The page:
You’ve never seen a brief devotional quite like this and you’ve never seen a coloring book like this. It will sooth you as you enter the rhythms, literally, of using crayons or colored pencils, but it won’t dull you into some falsely pious quietude. In his provocative preface, Rev. Rodkey reminds us that “we to are victims of this world even as we participate in the victimization of the world.” Through an encounter with the Spirit, we’ve got work to do.
If you get into these Biblical mediations or, better put, if these texts get into you, it could, as Rodkey writes, renew our desire “to rectify our commitment to the Kingdom of God, whose birth pangs are ringing loudly around us in Christmas bells, festive lights, and carols, and in anticipation of the Christhood delivered to us as a child being born on this dark and cold night.” I like that — with a practice of focus and openness and creative engagement with historic texts, we can become the sort of people who do Advent well, even in the festive stuff of the American holiday season. Who knew that playfully appropriating the current rage for adult coloring books could be so radical?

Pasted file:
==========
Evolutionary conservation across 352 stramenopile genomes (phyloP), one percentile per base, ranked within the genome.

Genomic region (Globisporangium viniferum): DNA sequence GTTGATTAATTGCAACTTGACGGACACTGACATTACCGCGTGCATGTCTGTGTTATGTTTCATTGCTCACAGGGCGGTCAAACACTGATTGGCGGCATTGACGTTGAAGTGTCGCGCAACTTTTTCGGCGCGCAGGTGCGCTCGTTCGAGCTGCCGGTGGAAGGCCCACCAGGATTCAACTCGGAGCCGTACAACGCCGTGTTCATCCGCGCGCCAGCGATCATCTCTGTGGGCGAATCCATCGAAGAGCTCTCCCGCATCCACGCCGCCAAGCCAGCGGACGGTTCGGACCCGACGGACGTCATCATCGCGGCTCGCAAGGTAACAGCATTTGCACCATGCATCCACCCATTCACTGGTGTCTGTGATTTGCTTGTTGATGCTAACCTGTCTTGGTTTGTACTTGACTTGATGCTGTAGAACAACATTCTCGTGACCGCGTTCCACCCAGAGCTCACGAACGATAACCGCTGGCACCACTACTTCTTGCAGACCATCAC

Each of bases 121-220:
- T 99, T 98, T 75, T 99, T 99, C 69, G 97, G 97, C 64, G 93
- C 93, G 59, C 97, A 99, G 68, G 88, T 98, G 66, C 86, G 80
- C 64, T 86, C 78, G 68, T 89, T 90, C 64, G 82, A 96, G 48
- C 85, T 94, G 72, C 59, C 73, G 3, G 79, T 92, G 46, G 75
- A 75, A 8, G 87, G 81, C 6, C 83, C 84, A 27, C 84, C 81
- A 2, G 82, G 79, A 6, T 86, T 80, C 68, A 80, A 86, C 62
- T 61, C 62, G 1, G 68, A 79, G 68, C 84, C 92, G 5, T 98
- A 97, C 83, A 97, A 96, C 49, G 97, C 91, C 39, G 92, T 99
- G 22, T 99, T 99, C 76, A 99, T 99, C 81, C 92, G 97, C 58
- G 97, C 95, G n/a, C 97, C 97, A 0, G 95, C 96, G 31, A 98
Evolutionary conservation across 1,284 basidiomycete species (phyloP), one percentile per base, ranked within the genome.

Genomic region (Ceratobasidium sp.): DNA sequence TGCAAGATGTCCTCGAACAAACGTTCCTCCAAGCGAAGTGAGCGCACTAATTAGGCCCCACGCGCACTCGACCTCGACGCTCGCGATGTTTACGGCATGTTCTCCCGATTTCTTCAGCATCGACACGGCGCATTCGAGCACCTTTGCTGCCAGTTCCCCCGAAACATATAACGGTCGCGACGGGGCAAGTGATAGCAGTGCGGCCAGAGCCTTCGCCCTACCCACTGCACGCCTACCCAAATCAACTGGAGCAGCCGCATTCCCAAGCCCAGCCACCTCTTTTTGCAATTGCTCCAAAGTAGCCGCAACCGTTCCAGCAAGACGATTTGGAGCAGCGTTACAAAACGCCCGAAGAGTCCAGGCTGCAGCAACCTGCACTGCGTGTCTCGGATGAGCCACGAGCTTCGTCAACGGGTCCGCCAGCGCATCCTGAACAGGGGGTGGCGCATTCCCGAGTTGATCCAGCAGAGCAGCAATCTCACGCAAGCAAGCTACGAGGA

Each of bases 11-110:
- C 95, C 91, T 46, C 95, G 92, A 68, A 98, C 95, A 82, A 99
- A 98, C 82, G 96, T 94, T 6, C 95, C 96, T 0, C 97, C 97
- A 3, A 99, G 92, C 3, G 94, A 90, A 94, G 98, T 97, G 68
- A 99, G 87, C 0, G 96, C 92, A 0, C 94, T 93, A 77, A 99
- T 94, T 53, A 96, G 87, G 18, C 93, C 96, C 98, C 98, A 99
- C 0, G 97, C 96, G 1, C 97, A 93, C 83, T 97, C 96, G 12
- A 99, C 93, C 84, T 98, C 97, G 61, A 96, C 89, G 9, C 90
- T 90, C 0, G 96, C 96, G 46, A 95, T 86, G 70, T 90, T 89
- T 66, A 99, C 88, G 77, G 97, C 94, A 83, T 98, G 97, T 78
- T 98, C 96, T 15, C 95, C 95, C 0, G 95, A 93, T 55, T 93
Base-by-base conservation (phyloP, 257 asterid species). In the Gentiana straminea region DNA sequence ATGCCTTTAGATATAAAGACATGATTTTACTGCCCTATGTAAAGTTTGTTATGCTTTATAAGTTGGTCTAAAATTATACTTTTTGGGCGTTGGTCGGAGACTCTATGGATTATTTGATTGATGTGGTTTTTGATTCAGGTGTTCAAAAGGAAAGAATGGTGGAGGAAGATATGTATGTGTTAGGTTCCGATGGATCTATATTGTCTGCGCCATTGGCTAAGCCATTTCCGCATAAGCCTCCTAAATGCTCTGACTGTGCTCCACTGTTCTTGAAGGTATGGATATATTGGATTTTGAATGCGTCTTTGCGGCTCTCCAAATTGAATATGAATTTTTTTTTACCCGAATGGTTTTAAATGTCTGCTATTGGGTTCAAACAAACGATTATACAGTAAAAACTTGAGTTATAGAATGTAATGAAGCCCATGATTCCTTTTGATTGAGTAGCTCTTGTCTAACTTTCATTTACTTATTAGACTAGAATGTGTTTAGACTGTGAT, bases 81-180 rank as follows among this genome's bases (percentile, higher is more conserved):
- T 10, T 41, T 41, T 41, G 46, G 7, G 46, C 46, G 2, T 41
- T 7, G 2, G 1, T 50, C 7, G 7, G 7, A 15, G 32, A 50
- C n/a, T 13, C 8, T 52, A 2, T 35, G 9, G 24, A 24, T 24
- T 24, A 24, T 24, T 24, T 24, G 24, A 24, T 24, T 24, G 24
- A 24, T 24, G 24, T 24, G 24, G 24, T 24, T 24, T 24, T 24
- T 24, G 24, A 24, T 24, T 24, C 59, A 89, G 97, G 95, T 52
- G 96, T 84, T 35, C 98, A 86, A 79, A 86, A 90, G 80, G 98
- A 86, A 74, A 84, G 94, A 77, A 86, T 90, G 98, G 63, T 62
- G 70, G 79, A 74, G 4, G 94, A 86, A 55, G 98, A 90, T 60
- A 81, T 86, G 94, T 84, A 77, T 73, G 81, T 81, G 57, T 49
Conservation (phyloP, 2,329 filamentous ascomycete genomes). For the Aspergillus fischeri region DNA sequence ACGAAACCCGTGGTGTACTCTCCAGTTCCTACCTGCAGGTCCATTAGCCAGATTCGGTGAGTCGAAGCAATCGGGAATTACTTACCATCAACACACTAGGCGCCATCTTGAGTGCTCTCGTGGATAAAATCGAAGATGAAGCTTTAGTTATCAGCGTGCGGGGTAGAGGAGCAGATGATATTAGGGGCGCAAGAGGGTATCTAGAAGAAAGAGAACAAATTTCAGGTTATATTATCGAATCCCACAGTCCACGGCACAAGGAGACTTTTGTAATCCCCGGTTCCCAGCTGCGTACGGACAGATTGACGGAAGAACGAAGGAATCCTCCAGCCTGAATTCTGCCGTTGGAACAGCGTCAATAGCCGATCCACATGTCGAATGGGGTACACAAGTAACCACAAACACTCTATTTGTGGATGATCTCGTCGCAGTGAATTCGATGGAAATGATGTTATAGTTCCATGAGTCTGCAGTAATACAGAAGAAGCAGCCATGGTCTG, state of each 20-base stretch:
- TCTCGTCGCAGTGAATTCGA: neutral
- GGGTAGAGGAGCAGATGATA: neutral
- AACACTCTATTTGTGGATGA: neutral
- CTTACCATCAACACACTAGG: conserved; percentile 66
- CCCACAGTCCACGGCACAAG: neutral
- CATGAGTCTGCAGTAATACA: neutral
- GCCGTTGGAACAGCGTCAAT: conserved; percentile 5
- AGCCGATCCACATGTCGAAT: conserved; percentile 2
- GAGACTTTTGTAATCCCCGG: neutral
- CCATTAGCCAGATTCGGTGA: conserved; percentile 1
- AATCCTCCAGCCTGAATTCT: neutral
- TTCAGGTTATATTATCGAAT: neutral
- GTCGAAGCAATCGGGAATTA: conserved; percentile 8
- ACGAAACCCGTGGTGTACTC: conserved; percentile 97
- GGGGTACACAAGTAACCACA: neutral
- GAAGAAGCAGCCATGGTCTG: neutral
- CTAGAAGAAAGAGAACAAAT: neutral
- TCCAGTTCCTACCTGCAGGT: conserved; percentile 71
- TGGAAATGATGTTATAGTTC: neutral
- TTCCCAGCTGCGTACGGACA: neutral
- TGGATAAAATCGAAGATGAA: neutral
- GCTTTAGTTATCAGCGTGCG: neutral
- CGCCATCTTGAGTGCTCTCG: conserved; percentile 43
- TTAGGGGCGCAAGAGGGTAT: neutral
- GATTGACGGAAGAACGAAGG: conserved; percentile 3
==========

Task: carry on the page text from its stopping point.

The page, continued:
Come Let Us Adore Him: A Daily Advent Devotional Paul David Tripp (Crossway) $17.99 Do you know the profound, practical, Biblically-based, gospel-centered guidance offered by theologian/psychologist Tripp? He’s a leading light in the CCEF (a conservative, mostly Reformed center for Biblical counseling) and his writings are beloved by many. He has a few devotionals, includiing a big year’s-worth call New Morning Mercies, a recent book on awe, a couple of resources on parenting and family, one for younger adults interestingly called Relationships” A Mess Worth Making. This new Advent one is a handsome hardback with no frills, offering solid, Christ-centered reflections on the historically-redemptive vision of the coming of the rescuing King.
Tripp here offers 31 readings, and after each he offers one core truth to take hold of that day. Although the reflections are written for adults, he has in his preface a word to parents about how to communicate this central theme of the day to children. Nice.
Paul Tripp has lots of fans for good reason. He notes in the acknowledgments that through many friends and pastors and teachers “I have come to know the Word, learning to interpret life, been humbled by my own need, and grown to love my rescuing Savior.” A devotional about Advent by a man who understands grace is a good thing.